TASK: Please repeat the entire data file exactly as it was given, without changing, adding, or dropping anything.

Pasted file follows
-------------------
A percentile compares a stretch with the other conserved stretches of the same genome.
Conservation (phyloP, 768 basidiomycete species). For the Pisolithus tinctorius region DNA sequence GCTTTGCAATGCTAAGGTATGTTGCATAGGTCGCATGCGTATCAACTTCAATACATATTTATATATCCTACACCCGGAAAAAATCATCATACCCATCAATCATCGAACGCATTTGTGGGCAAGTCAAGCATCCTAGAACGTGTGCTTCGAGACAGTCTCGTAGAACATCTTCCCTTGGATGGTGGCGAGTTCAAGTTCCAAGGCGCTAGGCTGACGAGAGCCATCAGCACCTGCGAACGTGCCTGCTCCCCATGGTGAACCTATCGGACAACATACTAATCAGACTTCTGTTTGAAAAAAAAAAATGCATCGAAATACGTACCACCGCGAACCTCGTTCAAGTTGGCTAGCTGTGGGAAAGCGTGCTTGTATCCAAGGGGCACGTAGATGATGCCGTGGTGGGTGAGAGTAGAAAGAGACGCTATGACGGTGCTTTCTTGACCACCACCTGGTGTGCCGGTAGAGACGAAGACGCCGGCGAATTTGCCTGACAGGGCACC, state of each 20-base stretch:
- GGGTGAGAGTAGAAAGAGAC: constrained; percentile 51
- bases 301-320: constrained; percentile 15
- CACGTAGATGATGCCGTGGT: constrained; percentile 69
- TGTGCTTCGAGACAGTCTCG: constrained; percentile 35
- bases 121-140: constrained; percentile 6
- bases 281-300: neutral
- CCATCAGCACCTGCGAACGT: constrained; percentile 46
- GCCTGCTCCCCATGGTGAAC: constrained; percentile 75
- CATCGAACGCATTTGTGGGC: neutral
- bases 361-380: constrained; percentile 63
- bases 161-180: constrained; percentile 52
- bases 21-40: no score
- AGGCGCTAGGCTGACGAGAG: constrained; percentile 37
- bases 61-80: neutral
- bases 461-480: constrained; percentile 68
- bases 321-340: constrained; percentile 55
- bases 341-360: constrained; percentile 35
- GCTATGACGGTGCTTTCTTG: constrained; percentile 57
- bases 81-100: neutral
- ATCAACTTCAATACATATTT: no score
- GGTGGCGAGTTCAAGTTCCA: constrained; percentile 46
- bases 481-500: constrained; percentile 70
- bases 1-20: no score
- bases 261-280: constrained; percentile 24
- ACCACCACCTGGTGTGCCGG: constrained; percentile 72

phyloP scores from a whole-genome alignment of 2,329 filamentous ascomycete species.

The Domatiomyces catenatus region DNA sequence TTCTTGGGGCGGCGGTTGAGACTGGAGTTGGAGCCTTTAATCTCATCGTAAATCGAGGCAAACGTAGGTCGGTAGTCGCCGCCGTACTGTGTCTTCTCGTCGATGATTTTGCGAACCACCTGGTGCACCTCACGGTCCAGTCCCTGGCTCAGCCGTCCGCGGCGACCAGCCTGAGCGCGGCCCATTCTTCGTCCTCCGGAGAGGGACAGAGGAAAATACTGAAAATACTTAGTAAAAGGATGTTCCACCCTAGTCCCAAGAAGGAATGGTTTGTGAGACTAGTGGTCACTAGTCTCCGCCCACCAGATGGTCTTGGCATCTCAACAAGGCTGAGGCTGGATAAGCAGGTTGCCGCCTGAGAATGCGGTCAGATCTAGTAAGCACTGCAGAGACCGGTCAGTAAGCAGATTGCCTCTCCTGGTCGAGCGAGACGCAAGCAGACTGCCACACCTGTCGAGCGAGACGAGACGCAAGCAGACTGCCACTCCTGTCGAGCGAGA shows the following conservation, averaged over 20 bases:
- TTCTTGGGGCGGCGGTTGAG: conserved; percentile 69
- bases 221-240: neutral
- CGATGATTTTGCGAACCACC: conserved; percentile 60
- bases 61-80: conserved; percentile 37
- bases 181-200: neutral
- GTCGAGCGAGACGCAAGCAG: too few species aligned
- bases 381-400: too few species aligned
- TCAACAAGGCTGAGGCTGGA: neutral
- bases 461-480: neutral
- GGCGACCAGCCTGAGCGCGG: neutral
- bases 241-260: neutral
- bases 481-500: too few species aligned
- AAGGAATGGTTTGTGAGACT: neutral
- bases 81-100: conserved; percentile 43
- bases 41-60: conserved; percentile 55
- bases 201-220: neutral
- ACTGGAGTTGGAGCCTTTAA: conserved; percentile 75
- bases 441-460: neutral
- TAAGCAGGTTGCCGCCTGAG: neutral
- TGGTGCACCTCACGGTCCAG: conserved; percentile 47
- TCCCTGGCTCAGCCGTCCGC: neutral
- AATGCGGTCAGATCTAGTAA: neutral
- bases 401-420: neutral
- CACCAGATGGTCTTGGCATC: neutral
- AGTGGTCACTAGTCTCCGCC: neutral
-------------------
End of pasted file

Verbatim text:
A percentile compares a stretch with the other conserved stretches of the same genome.
Conservation (phyloP, 768 basidiomycete species). For the Pisolithus tinctorius region DNA sequence GCTTTGCAATGCTAAGGTATGTTGCATAGGTCGCATGCGTATCAACTTCAATACATATTTATATATCCTACACCCGGAAAAAATCATCATACCCATCAATCATCGAACGCATTTGTGGGCAAGTCAAGCATCCTAGAACGTGTGCTTCGAGACAGTCTCGTAGAACATCTTCCCTTGGATGGTGGCGAGTTCAAGTTCCAAGGCGCTAGGCTGACGAGAGCCATCAGCACCTGCGAACGTGCCTGCTCCCCATGGTGAACCTATCGGACAACATACTAATCAGACTTCTGTTTGAAAAAAAAAAATGCATCGAAATACGTACCACCGCGAACCTCGTTCAAGTTGGCTAGCTGTGGGAAAGCGTGCTTGTATCCAAGGGGCACGTAGATGATGCCGTGGTGGGTGAGAGTAGAAAGAGACGCTATGACGGTGCTTTCTTGACCACCACCTGGTGTGCCGGTAGAGACGAAGACGCCGGCGAATTTGCCTGACAGGGCACC, state of each 20-base stretch:
- GGGTGAGAGTAGAAAGAGAC: constrained; percentile 51
- bases 301-320: constrained; percentile 15
- CACGTAGATGATGCCGTGGT: constrained; percentile 69
- TGTGCTTCGAGACAGTCTCG: constrained; percentile 35
- bases 121-140: constrained; percentile 6
- bases 281-300: neutral
- CCATCAGCACCTGCGAACGT: constrained; percentile 46
- GCCTGCTCCCCATGGTGAAC: constrained; percentile 75
- CATCGAACGCATTTGTGGGC: neutral
- bases 361-380: constrained; percentile 63
- bases 161-180: constrained; percentile 52
- bases 21-40: no score
- AGGCGCTAGGCTGACGAGAG: constrained; percentile 37
- bases 61-80: neutral
- bases 461-480: constrained; percentile 68
- bases 321-340: constrained; percentile 55
- bases 341-360: constrained; percentile 35
- GCTATGACGGTGCTTTCTTG: constrained; percentile 57
- bases 81-100: neutral
- ATCAACTTCAATACATATTT: no score
- GGTGGCGAGTTCAAGTTCCA: constrained; percentile 46
- bases 481-500: constrained; percentile 70
- bases 1-20: no score
- bases 261-280: constrained; percentile 24
- ACCACCACCTGGTGTGCCGG: constrained; percentile 72

phyloP scores from a whole-genome alignment of 2,329 filamentous ascomycete species.

The Domatiomyces catenatus region DNA sequence TTCTTGGGGCGGCGGTTGAGACTGGAGTTGGAGCCTTTAATCTCATCGTAAATCGAGGCAAACGTAGGTCGGTAGTCGCCGCCGTACTGTGTCTTCTCGTCGATGATTTTGCGAACCACCTGGTGCACCTCACGGTCCAGTCCCTGGCTCAGCCGTCCGCGGCGACCAGCCTGAGCGCGGCCCATTCTTCGTCCTCCGGAGAGGGACAGAGGAAAATACTGAAAATACTTAGTAAAAGGATGTTCCACCCTAGTCCCAAGAAGGAATGGTTTGTGAGACTAGTGGTCACTAGTCTCCGCCCACCAGATGGTCTTGGCATCTCAACAAGGCTGAGGCTGGATAAGCAGGTTGCCGCCTGAGAATGCGGTCAGATCTAGTAAGCACTGCAGAGACCGGTCAGTAAGCAGATTGCCTCTCCTGGTCGAGCGAGACGCAAGCAGACTGCCACACCTGTCGAGCGAGACGAGACGCAAGCAGACTGCCACTCCTGTCGAGCGAGA shows the following conservation, averaged over 20 bases:
- TTCTTGGGGCGGCGGTTGAG: conserved; percentile 69
- bases 221-240: neutral
- CGATGATTTTGCGAACCACC: conserved; percentile 60
- bases 61-80: conserved; percentile 37
- bases 181-200: neutral
- GTCGAGCGAGACGCAAGCAG: too few species aligned
- bases 381-400: too few species aligned
- TCAACAAGGCTGAGGCTGGA: neutral
- bases 461-480: neutral
- GGCGACCAGCCTGAGCGCGG: neutral
- bases 241-260: neutral
- bases 481-500: too few species aligned
- AAGGAATGGTTTGTGAGACT: neutral
- bases 81-100: conserved; percentile 43
- bases 41-60: conserved; percentile 55
- bases 201-220: neutral
- ACTGGAGTTGGAGCCTTTAA: conserved; percentile 75
- bases 441-460: neutral
- TAAGCAGGTTGCCGCCTGAG: neutral
- TGGTGCACCTCACGGTCCAG: conserved; percentile 47
- TCCCTGGCTCAGCCGTCCGC: neutral
- AATGCGGTCAGATCTAGTAA: neutral
- bases 401-420: neutral
- CACCAGATGGTCTTGGCATC: neutral
- AGTGGTCACTAGTCTCCGCC: neutral